The Persian has super long hair that requires human intervention to groom. Add in wheezing from a malformed trachea and tear stains from constantly overflowing ducts, and you’ve got yourself a very sloppy kitty for a breed representing fancy cat food.
If things weren’t bad enough for this breed, some owners cut down on maintenance by shaving off all the Persian’s body fur and leaving the head hair intact. The result of this so-called “Lion Cut” is a bloated, flat-faced head on a tiny, stubby body. Talk about kicking a guy while he’s down!
The Elf-Cat is a curious amalgam of the Sphynx and the American Curl. A greasy, bald, wrinkled mess of a kitty meets a fluffy cat with ears that look like someone took a hair curler to them. Mix them together and you have the love child of Star Wars’ Yoda and Harry Potter’s Dobby.
Created by Karen Nelson and Kristen Leedom, elf-cats have a sturdy, athletic build. They are intelligent, sociable and inquisitive.
However, like most hairless breeds, Elf-Cats need special protection from extreme heat and cold. Also, they require regular sponge-baths to keep from getting oily and sticky because no one likes a grubby Yoda.
Elf-Cats are so wrinkled and ugly you gotta admire them a little just for having the audacity to venture out in public. Salute!
Ringing in at number three on our ugly cat list the Sphynx. These funky kitties may look completely hairless, but they actually have a fine downy layer of hair you can barely see. Their skin is the same color their coat would have been, complete with coat markings.
Don’t start thinking this cat is low- maintenance, though! Fur absorbs oil and protects the ears and skin from dirt and weather. Because the Sphynx does not have hair, they are an oily mess with lots of earwax. They need regular sponge baths, special clothes when it is cold and protection for sunburns.
Also, baldness doesn’t preclude these odd beasties from activating allergies! (Cat allergies are triggered by skin dander and a protein in their saliva.) So, if you’re allergic to cats in general, you’re also allergic to the Sphynx.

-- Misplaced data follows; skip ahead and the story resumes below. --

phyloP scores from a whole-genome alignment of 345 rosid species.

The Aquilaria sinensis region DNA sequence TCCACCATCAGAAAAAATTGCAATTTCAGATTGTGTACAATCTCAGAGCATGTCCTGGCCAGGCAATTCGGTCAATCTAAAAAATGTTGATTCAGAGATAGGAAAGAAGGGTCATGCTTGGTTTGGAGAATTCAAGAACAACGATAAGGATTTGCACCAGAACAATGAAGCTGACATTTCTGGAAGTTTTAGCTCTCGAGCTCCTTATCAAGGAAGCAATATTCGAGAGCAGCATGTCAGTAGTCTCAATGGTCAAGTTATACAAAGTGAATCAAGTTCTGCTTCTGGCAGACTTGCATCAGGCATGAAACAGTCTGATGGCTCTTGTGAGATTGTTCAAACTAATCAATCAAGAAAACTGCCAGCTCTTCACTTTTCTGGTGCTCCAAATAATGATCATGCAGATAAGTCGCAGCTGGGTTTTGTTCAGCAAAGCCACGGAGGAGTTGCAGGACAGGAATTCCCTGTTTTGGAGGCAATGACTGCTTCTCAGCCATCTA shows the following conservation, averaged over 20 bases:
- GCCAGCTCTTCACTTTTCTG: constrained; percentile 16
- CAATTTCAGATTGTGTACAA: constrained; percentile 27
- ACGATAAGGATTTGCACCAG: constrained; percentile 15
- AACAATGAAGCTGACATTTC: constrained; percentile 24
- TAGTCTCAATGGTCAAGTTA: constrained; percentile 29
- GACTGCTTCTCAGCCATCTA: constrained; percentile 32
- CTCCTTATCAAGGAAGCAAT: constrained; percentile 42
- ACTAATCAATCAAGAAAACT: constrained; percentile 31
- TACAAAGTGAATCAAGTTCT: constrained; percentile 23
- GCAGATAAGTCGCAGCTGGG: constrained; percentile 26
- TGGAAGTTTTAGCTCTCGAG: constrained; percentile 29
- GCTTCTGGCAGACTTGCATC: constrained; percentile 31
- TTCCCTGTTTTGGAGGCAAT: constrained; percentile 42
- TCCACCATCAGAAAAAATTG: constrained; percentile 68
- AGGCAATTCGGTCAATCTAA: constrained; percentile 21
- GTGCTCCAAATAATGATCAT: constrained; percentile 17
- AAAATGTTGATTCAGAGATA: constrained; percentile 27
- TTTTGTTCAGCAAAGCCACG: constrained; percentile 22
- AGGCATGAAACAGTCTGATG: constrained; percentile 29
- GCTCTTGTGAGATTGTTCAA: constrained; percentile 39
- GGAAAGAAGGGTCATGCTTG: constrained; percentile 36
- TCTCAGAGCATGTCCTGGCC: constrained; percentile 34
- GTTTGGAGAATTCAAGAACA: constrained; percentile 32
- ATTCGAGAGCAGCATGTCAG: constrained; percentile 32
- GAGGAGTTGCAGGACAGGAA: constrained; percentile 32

In case that isn’t enough, the breed standard also calls for the Sphynx to have a potbelly.
Wonderful! Just what I always wanted – an oily, wrinkled, bald, potbellied cat that needs frequent cleaning! And it can choke up my guests with spit and kitty dandruff. If this royal pain in the tail wasn’t so affectionate, I’d swear the Sphynx was the Grinch!
Is that a KGB assassin? No, it’s a Donskoy cat!
Not be confused with the Sphynx, the Donskoy’s “no hair” trait comes from a dominant gene. The breed came into light in 1987, when Elena Kovaleva of Rostov-on-Don found kids using a tiny kitten in a bag as a football. She managed to rescue the hurt and frightened animal and brought it back home with her. Despite her best efforts, the cat, named Varvara, could not grow hair, and when she gave birth, the litter was a mix of hairless and haired kittens.
Even those that were born with hair lost it over time, so they were discarded by their new owners. However, one of the kittens was rescued by a breeder who managed to create a whole new breed, which is now known as the Donskoy.
As you will see, this cat has a wiry, rat-like tail and a smooth pig belly, which puts it near the top of our list of the ugliest cat breeds of the world. In its defense, however, the Donskoy is intelligent, friendly, inquisitive and mild-mannered, and the wrinkles on its velvety skin can lend it the dignified appearance of a wise, old soul.
This breed is extremely social, not only with humans, but also with other animals, especially dogs.
With its slender, hairless form, and the wrinkles to go with it for effect, the Donskoy looks otherworldly, like something creepy from outer space… a sort of feline Alien! Aaaarrrggghh!
Remember the Sphynx? Well, here we have another experimental breed that originated in 2005, and has the Sphynx’s hairless, greasy, wrinkled looks and the Munchkins’ tiny legs.
The Bambino has a long, lean body and short stubby legs. However, this “dwarf cat” is surprisingly agile for being just shy of legless.
And it is said to be very playful and affectionate. Indeed, the Bambino would almost have to be able to lay on the charm. After all, it isn’t exactly built for fighting or running away from its problems.
In addition to having all the Sphinx’s problems, the Bambino needs regular sponge baths or the owner will find cat-shaped, oil smears on the furniture. It also needs special care from the sun and cold. And, of course, it is prone to kitty dandruff, rashes and earwax buildup. For a little cat, it can sure be a big mess!
Thus, this butt ugly little bambino claims the dubious honor of being chosen the ugliest cat breed on the planet!
Meow, Meow, Hooray!
BONUS: Ugly Bat Boy!
Some of the Ugliest Cats in the world are hard to identify in terms of their breed. And that was the case with this mixed bag of a weird cat, who was truly one of a kind. Not even the vet who did his exams could confidently state what breed Ugly Bat Boy was!
With no hair on his long, gray body except for a tangled and matted lion’s mane, Ugly Bat Boy had a deeply wrinkled face and head and a sweet, friendly disposition.
Ugly Bat Boy deserves an honorable mention as one of the ugliest cats in the world because he was an internet sensation with news articles, pictures and a large YouTube presence. He charmed us with his extra ugly looks and supernaturally affectionate mannerisms.
Ugly Bat Boy passed away in September of 2013 at the age of twelve, but not before collecting worldwide attention and an enthusiastic following. RIP, gentle sir.
P.S. Several videos of Ugly Bat Boy remain on YouTube as of the time of this writing. Here’s one of them: